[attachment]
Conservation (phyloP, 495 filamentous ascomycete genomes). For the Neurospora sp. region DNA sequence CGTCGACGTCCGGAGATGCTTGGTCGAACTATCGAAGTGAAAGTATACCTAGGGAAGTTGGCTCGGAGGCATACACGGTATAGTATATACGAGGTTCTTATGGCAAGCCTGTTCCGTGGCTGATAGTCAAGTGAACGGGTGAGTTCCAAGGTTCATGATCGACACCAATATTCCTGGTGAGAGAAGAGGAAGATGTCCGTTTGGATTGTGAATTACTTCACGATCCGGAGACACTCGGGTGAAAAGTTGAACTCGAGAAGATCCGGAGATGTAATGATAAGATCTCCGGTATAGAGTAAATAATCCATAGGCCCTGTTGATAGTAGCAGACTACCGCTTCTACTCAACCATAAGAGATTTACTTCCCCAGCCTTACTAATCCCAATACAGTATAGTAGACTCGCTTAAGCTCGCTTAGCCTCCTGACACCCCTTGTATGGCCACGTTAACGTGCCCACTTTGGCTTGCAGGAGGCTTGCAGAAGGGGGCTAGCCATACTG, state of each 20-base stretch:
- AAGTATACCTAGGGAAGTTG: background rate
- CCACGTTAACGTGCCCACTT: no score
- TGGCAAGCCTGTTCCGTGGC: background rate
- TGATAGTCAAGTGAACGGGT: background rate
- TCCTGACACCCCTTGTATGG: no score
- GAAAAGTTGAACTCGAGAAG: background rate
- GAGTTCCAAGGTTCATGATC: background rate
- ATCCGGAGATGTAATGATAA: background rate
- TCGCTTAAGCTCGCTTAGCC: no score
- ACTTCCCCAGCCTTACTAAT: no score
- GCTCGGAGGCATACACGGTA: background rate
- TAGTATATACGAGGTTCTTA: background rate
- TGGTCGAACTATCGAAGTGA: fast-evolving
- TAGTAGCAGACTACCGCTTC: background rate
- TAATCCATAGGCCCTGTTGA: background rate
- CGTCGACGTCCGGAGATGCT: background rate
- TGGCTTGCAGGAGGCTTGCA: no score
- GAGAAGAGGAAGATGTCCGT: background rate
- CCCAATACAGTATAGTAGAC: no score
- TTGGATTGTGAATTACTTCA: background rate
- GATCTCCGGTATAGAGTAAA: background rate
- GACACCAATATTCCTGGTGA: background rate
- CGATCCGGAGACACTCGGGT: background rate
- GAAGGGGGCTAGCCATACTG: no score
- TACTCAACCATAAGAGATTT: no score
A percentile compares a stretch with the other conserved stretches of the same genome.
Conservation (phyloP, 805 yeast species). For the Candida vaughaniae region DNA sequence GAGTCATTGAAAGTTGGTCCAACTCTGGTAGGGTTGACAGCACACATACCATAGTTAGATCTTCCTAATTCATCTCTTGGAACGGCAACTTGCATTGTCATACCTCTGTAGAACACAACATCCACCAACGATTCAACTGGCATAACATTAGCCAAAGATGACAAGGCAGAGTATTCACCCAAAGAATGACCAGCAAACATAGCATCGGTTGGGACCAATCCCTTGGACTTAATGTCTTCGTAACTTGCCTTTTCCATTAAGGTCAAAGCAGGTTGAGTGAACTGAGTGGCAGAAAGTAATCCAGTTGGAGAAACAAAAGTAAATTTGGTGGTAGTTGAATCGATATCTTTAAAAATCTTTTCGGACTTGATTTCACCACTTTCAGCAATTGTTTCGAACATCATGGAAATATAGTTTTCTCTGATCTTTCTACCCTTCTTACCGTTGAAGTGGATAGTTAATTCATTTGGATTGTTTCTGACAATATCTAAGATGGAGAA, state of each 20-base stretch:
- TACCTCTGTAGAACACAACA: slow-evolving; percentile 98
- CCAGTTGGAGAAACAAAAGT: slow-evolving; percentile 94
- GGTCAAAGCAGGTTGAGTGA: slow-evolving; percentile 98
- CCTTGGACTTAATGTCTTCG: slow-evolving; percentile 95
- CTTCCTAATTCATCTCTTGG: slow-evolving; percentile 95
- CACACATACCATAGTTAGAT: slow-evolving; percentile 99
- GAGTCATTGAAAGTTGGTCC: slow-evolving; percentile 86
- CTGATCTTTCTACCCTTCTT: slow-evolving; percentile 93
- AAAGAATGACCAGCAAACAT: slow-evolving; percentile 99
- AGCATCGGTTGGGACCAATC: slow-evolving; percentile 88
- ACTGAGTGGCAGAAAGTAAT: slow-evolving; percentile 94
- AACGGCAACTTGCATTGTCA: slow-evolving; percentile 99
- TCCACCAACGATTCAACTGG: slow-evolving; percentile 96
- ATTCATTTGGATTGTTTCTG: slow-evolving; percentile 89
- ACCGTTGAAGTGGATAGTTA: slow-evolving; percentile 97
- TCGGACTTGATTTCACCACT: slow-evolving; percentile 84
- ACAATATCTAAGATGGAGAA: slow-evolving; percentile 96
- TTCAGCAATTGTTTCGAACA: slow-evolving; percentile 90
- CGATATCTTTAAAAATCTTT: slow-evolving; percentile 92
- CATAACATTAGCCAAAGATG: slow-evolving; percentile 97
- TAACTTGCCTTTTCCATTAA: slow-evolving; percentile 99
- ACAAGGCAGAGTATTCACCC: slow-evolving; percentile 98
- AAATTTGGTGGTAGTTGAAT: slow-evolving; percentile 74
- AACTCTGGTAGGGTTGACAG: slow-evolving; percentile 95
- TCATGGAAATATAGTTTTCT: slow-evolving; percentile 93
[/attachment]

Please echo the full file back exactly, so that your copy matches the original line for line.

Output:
Conservation (phyloP, 495 filamentous ascomycete genomes). For the Neurospora sp. region DNA sequence CGTCGACGTCCGGAGATGCTTGGTCGAACTATCGAAGTGAAAGTATACCTAGGGAAGTTGGCTCGGAGGCATACACGGTATAGTATATACGAGGTTCTTATGGCAAGCCTGTTCCGTGGCTGATAGTCAAGTGAACGGGTGAGTTCCAAGGTTCATGATCGACACCAATATTCCTGGTGAGAGAAGAGGAAGATGTCCGTTTGGATTGTGAATTACTTCACGATCCGGAGACACTCGGGTGAAAAGTTGAACTCGAGAAGATCCGGAGATGTAATGATAAGATCTCCGGTATAGAGTAAATAATCCATAGGCCCTGTTGATAGTAGCAGACTACCGCTTCTACTCAACCATAAGAGATTTACTTCCCCAGCCTTACTAATCCCAATACAGTATAGTAGACTCGCTTAAGCTCGCTTAGCCTCCTGACACCCCTTGTATGGCCACGTTAACGTGCCCACTTTGGCTTGCAGGAGGCTTGCAGAAGGGGGCTAGCCATACTG, state of each 20-base stretch:
- AAGTATACCTAGGGAAGTTG: background rate
- CCACGTTAACGTGCCCACTT: no score
- TGGCAAGCCTGTTCCGTGGC: background rate
- TGATAGTCAAGTGAACGGGT: background rate
- TCCTGACACCCCTTGTATGG: no score
- GAAAAGTTGAACTCGAGAAG: background rate
- GAGTTCCAAGGTTCATGATC: background rate
- ATCCGGAGATGTAATGATAA: background rate
- TCGCTTAAGCTCGCTTAGCC: no score
- ACTTCCCCAGCCTTACTAAT: no score
- GCTCGGAGGCATACACGGTA: background rate
- TAGTATATACGAGGTTCTTA: background rate
- TGGTCGAACTATCGAAGTGA: fast-evolving
- TAGTAGCAGACTACCGCTTC: background rate
- TAATCCATAGGCCCTGTTGA: background rate
- CGTCGACGTCCGGAGATGCT: background rate
- TGGCTTGCAGGAGGCTTGCA: no score
- GAGAAGAGGAAGATGTCCGT: background rate
- CCCAATACAGTATAGTAGAC: no score
- TTGGATTGTGAATTACTTCA: background rate
- GATCTCCGGTATAGAGTAAA: background rate
- GACACCAATATTCCTGGTGA: background rate
- CGATCCGGAGACACTCGGGT: background rate
- GAAGGGGGCTAGCCATACTG: no score
- TACTCAACCATAAGAGATTT: no score
A percentile compares a stretch with the other conserved stretches of the same genome.
Conservation (phyloP, 805 yeast species). For the Candida vaughaniae region DNA sequence GAGTCATTGAAAGTTGGTCCAACTCTGGTAGGGTTGACAGCACACATACCATAGTTAGATCTTCCTAATTCATCTCTTGGAACGGCAACTTGCATTGTCATACCTCTGTAGAACACAACATCCACCAACGATTCAACTGGCATAACATTAGCCAAAGATGACAAGGCAGAGTATTCACCCAAAGAATGACCAGCAAACATAGCATCGGTTGGGACCAATCCCTTGGACTTAATGTCTTCGTAACTTGCCTTTTCCATTAAGGTCAAAGCAGGTTGAGTGAACTGAGTGGCAGAAAGTAATCCAGTTGGAGAAACAAAAGTAAATTTGGTGGTAGTTGAATCGATATCTTTAAAAATCTTTTCGGACTTGATTTCACCACTTTCAGCAATTGTTTCGAACATCATGGAAATATAGTTTTCTCTGATCTTTCTACCCTTCTTACCGTTGAAGTGGATAGTTAATTCATTTGGATTGTTTCTGACAATATCTAAGATGGAGAA, state of each 20-base stretch:
- TACCTCTGTAGAACACAACA: slow-evolving; percentile 98
- CCAGTTGGAGAAACAAAAGT: slow-evolving; percentile 94
- GGTCAAAGCAGGTTGAGTGA: slow-evolving; percentile 98
- CCTTGGACTTAATGTCTTCG: slow-evolving; percentile 95
- CTTCCTAATTCATCTCTTGG: slow-evolving; percentile 95
- CACACATACCATAGTTAGAT: slow-evolving; percentile 99
- GAGTCATTGAAAGTTGGTCC: slow-evolving; percentile 86
- CTGATCTTTCTACCCTTCTT: slow-evolving; percentile 93
- AAAGAATGACCAGCAAACAT: slow-evolving; percentile 99
- AGCATCGGTTGGGACCAATC: slow-evolving; percentile 88
- ACTGAGTGGCAGAAAGTAAT: slow-evolving; percentile 94
- AACGGCAACTTGCATTGTCA: slow-evolving; percentile 99
- TCCACCAACGATTCAACTGG: slow-evolving; percentile 96
- ATTCATTTGGATTGTTTCTG: slow-evolving; percentile 89
- ACCGTTGAAGTGGATAGTTA: slow-evolving; percentile 97
- TCGGACTTGATTTCACCACT: slow-evolving; percentile 84
- ACAATATCTAAGATGGAGAA: slow-evolving; percentile 96
- TTCAGCAATTGTTTCGAACA: slow-evolving; percentile 90
- CGATATCTTTAAAAATCTTT: slow-evolving; percentile 92
- CATAACATTAGCCAAAGATG: slow-evolving; percentile 97
- TAACTTGCCTTTTCCATTAA: slow-evolving; percentile 99
- ACAAGGCAGAGTATTCACCC: slow-evolving; percentile 98
- AAATTTGGTGGTAGTTGAAT: slow-evolving; percentile 74
- AACTCTGGTAGGGTTGACAG: slow-evolving; percentile 95
- TCATGGAAATATAGTTTTCT: slow-evolving; percentile 93